The Top 10 Signs of an E-mail Hoax
Whether it be a plea to help a dying child, a warning about the latest killer computer virus, an offer of cash or prizes just for forwarding, or an urgent notice about the latest crime, scam or other threat to your personal well-being, most chain-letters have a few things in common. Here are the top ten signs that chain letter might be a hoax:
10. It points out that it "is a completely true story," or that it's "perfectly legal." If the author feels he or she has to make it clear, it's probably not so.
9. It relates an account of events that supposedly happened to an unidentified third person (i.e., "the dear son of the neighbor of a guy my boss knows.") How far the author is removed from the subject is usually directly proportional to how far the subject is removed from reality.
8. It claims to give you information that the media or government doesn't want you to have. Conspiracies are fun to believe, and most often full of hot air.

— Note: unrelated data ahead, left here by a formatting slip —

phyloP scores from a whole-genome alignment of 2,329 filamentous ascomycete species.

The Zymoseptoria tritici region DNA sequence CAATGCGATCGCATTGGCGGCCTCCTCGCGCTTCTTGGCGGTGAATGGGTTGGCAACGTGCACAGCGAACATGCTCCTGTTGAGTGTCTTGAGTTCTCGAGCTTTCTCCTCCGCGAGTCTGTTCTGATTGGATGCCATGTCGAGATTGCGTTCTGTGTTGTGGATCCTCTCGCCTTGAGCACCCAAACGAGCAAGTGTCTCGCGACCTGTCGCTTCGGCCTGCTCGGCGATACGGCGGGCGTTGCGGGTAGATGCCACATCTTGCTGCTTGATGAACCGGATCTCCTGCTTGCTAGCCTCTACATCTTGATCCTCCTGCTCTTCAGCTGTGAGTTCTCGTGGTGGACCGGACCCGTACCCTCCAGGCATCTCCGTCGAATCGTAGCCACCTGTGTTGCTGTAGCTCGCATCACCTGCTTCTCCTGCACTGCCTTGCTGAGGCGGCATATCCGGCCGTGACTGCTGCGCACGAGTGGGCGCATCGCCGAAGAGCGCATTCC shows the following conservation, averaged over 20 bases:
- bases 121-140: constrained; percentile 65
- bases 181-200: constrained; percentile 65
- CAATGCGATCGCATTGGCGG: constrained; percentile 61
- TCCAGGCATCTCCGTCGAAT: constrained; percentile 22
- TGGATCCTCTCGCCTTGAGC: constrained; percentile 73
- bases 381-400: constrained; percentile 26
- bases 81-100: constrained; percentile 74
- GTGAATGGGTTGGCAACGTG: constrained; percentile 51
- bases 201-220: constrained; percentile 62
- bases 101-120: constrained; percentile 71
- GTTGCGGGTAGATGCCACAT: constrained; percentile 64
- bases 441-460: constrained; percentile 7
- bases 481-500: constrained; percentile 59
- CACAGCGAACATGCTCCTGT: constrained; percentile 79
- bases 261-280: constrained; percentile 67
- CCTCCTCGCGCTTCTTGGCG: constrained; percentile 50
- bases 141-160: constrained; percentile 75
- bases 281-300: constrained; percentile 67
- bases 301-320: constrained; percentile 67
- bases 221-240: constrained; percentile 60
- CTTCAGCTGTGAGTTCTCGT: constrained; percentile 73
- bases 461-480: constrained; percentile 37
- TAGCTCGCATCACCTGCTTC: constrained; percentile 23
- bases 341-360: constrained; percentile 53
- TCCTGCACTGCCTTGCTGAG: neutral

7. It "name drops," that is, mentions well-known companies or individuals that could be logically connected to the subject matter, without providing validation that they are connected.
6. It offers a reward for simply forwarding a message, or warns of dire consequences if you don't. Let's face it, if the key to good fortune were as simple as forwarding every e-mail we get, we'd all be Bill Gates!
5. It warns of some bizarre way to contract cancer, AIDS, or any other terrible (and high-profile) disease, or some other bizarre way to die or become seriously injured.
4. It contains references to "yesterday" or "last week," but doesn't say exactly when that was. Chain letters often arrive in our inboxes looking exactly as they did days, weeks, months, even years ago.
3. It warns that "your hard drive will be completely erased," or "it will destroy your data" or some other consequence that strikes at the heart of all computer owners. Human beings are motivated by extremes. We'll respond faster when we believe the consequences of our inaction could be swift and severe, despite the fact that most viruses are simple annoyances and do little permanent harm.
2. After reading it, you are either angry, scared, worried, or distrustful and want to do something about it. Emotions are a strong motivator, and hoaxters know this. They'll do everything they can to keep you from thinking critically.
1. It asks, begs or bullies you to forward it on to everyone you know.